PHENYTOIN

PHENYTOIN
(fen'i-toy-in)
Dilantin-125, Dilantin
PHENYTOIN SODIUM EXTENDED
Dilantin Kapseals, Phentek
PHENYTOIN SODIUM PROMPT
Dilantin
Classifications: anticonvulsant; hydantoin;
Therapeutic: anticonvulsant

Pregnancy Category: D

Availability

100 mg capsule; 100 mg, 200 mg, 300 mg sustained release capsule; 50 mg chewable tablet; 125 mg/5 mL suspension; 50 mg/mL injection

Action

Anticonvulsant action elevates the seizure threshold and/or limits the spread of seizure discharge. Phenytoin is accompanied by reduced voltage, frequency, and spread of electrical discharges within the motor cortex. Has class IB antiarrhythmic properties.

Therapeutic Effect

Inhibits seizure activity. Effective in treating arrhythmias associated with QT prolongation.

Uses

To control tonic-clonic (grand mal) seizures, psychomotor and nonepileptic seizures (e.g., Reye's syndrome, after head trauma). Also used to prevent or treat seizures occurring during or after neurosurgery. Is not effective for absence seizures.

Unlabeled Uses

Antiarrhythmic agent (phenytoin IV) especially in treatment of digitalis-induced arrhythmias; treatment of trigeminal neuralgia (tic douloureux).

Contraindications

Hypersensitivity to hydantoin products; rash; seizures due to hypoglycemia; sinus bradycardia, complete or incomplete heart block; Adams-Stokes syndrome; pregnancy (category D).

Cautious Use

Impaired liver or kidney function; alcoholism; blood dyscrasias; hypotension, severe myocardial insufficiency, impending or frank heart failure; older adult, debilitated, gravely ill patients; pancreatic adenoma; diabetes mellitus, hyperglycemia; respiratory depression; acute intermittent porphyria.

Route & Dosage

Anticonvulsant
Adult: PO 15–20 mg/kg loading dose, then 300 mg/d in 1–3 divided doses, may be gradually increased by 100 mg/wk until seizures are controlled IV 10–15 mg/kg then 300 mg/d in divided doses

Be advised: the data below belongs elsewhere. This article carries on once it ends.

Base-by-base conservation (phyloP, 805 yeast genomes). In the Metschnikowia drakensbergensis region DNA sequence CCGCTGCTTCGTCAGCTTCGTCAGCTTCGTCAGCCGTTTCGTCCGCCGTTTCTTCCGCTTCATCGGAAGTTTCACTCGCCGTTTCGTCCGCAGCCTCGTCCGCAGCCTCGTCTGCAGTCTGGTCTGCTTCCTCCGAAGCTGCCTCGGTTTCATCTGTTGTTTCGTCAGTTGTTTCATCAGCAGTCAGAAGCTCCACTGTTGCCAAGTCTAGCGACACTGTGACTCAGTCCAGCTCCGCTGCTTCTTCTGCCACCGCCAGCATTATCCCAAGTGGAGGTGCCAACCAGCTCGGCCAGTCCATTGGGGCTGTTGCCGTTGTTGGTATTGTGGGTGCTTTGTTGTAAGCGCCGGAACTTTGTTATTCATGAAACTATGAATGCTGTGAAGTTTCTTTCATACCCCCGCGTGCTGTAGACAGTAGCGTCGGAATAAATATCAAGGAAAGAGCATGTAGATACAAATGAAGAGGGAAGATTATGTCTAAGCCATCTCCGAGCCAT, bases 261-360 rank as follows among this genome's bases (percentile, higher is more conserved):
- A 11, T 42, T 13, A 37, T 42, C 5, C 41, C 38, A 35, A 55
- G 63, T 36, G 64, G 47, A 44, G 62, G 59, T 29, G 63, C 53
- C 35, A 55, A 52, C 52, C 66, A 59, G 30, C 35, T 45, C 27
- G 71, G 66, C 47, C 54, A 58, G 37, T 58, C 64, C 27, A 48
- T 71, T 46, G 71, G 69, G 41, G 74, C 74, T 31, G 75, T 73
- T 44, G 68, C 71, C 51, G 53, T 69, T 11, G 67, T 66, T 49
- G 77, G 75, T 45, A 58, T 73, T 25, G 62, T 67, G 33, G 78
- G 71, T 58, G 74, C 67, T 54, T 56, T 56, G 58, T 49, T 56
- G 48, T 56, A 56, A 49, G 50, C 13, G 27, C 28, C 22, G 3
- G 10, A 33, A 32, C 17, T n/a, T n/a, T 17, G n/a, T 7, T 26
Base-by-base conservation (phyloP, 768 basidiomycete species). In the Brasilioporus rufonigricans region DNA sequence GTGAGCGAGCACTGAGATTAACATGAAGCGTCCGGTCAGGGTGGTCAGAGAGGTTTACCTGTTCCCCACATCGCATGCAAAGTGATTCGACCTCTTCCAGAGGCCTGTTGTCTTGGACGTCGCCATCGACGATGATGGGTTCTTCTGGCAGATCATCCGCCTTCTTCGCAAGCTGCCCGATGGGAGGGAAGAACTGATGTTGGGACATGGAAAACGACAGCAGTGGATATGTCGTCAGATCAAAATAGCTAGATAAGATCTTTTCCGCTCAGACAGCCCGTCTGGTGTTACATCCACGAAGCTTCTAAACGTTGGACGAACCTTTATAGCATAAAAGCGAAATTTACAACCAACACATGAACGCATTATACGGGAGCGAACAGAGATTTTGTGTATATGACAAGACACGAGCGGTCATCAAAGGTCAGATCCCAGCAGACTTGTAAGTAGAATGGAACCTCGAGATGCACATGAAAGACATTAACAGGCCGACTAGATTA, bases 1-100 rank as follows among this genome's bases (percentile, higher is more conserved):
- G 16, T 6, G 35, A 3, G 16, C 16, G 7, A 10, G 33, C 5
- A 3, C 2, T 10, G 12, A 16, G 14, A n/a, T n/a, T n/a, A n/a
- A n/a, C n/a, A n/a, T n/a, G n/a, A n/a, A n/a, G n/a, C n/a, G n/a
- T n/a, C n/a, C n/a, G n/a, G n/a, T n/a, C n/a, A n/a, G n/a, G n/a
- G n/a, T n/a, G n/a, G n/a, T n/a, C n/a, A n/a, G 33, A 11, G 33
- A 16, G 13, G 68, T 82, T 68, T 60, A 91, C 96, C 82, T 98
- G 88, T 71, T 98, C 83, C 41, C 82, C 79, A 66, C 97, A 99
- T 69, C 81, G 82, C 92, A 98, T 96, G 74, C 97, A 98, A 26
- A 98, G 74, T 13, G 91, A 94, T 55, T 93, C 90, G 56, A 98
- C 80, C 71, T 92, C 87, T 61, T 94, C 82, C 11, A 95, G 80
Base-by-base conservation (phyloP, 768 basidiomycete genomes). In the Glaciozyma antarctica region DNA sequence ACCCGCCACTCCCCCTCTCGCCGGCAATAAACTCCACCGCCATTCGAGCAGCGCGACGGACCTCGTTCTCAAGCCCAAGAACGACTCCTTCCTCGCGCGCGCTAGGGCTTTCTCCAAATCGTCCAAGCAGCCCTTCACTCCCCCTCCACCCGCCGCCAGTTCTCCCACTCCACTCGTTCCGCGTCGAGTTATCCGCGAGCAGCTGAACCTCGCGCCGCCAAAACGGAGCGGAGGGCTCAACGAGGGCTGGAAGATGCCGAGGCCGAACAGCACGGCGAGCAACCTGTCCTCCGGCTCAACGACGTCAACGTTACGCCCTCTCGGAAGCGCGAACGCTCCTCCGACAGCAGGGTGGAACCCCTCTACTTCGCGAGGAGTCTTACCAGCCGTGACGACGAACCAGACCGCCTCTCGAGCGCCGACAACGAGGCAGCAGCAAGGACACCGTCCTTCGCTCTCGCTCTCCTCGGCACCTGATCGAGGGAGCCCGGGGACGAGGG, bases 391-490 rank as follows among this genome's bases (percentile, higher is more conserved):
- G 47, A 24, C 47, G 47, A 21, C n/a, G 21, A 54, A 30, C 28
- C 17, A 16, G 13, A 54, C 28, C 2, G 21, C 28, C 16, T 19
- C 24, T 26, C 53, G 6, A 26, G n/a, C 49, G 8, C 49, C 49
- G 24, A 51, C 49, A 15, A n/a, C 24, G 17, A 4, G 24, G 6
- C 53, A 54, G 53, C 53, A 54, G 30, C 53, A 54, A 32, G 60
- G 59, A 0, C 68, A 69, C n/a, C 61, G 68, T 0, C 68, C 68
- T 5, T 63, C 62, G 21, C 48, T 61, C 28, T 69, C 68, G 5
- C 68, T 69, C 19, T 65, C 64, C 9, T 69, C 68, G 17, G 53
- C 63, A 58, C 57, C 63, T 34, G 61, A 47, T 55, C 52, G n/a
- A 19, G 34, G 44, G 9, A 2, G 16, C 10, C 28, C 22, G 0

Child: PO/IV 15–20 mg/kg loading dose, then 5 mg/kg in 2 divided doses

Administration

Oral
  • Ensure that sustained release form is not chewed or crushed. Must be swallowed whole.
  • Do not give within 2–3 h of antacid ingestion.
  • Shake suspension vigorously before pouring to ensure uniform distribution of drug.
  • Note: Prompt release capsules and chewable tablets are not intended for once-a-day dosage since drug is too quickly bioavailable and can therefore lead to toxic serum levels.
  • Use sustained release capsules ONLY for once-a-day dosage regimens.
Intravenous
  • Note: Verify correct rate of IV injection for administration to infants or children with physician.
  • Inspect solution prior to use. May use a slightly yellowed injectable solution safely. Precipitation may be caused by refrigeration, but slow warming to room temperature restores clarity.

PREPARE: Direct: Give undiluted. Use only when clear without precipitate.  

ADMINISTER: Direct for Adult: ??Give 50 mg or fraction thereof over 1 min (25 mg/min in older adult or when used as antiarrhythmic). ??Follow with an injection of sterile saline through the same in-place catheter or needle. DO NOT use solutions containing dextrose. Direct for Child/Neonate: ??Give 1 mg/kg/min. ??Follow with an injection of sterile saline through the same in-place catheter or needle. DO NOT use solutions containing dextrose. 

INCOMPATIBILITIES Solution/additive: 5% dextrose, lactated Ringer's, fat emulsion, sodium chloride, amikacin, aminophylline, bretylium, cephalothin, cephapirin, chloramphenicol, chlordiazepoxide, clindamycin, codeine phosphate, diphenhydramine, dobutamine, hydromorphone, insulin, levorphanol, lidocaine, lincomycin, meperidine, metaraminol, metha-done, morphine, nitroglycerin, norepinephrine, penicillin G, pentobarbital, phenylephedrine, phytonadione, procaine, prochlorperazine, secobarbital, streptomycin, warfarin. Y-site: Amikacin, amphotericin B cholesteryl complex, bretylium, cimetidine, ciprofloxacin, clarithromycin, clindamycin, diltiazem, dobutamine, enalaprilat, fenoldopam, gatifloxacin, heparin, hydromorphone, lidocaine, linezolid, methadone, morphine, ondansetron, potassium chloride, propofol, sufentanil, tacrolimus, theophylline, TPN, vitamin B complex with C.

  • Observe injection site frequently during administration to prevent infiltration. Local soft tissue irritation may be serious, leading to erosion of tissues.

Adverse Effects (≥1%)